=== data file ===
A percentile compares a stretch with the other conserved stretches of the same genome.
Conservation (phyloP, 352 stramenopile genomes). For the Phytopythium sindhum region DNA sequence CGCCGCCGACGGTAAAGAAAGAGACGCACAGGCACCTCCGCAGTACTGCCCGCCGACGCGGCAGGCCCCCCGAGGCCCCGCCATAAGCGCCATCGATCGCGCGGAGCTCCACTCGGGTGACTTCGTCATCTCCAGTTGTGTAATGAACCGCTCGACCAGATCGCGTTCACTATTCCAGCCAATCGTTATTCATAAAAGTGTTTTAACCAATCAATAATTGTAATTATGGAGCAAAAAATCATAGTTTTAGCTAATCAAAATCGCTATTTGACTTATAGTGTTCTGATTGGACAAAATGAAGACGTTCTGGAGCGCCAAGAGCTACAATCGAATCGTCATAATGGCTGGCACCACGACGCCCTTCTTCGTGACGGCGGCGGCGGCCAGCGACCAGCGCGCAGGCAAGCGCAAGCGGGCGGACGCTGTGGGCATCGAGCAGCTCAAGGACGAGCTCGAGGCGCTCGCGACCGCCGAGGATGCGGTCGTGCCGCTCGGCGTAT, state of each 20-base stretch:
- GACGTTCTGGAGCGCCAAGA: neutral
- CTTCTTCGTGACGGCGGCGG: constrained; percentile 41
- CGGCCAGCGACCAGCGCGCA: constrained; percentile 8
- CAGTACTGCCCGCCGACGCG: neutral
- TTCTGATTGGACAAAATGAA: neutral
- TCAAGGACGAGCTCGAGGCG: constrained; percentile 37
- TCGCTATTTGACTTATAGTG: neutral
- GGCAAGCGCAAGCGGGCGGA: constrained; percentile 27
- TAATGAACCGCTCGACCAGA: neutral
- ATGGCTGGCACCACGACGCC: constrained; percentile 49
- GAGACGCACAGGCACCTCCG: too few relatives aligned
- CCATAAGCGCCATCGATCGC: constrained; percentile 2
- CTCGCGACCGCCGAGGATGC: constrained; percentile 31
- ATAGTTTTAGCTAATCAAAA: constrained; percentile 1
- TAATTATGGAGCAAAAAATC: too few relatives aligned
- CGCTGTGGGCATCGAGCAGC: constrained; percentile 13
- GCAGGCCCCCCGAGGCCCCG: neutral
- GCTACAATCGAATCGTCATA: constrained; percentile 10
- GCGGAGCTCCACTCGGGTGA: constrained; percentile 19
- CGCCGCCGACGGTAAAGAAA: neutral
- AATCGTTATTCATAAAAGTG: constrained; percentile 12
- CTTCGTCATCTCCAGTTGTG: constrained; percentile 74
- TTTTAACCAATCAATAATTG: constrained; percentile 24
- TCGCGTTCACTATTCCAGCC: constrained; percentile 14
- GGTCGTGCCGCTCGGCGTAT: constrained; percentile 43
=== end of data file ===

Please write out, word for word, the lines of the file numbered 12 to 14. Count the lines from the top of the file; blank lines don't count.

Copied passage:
- ATGGCTGGCACCACGACGCC: constrained; percentile 49
- GAGACGCACAGGCACCTCCG: too few relatives aligned
- CCATAAGCGCCATCGATCGC: constrained; percentile 2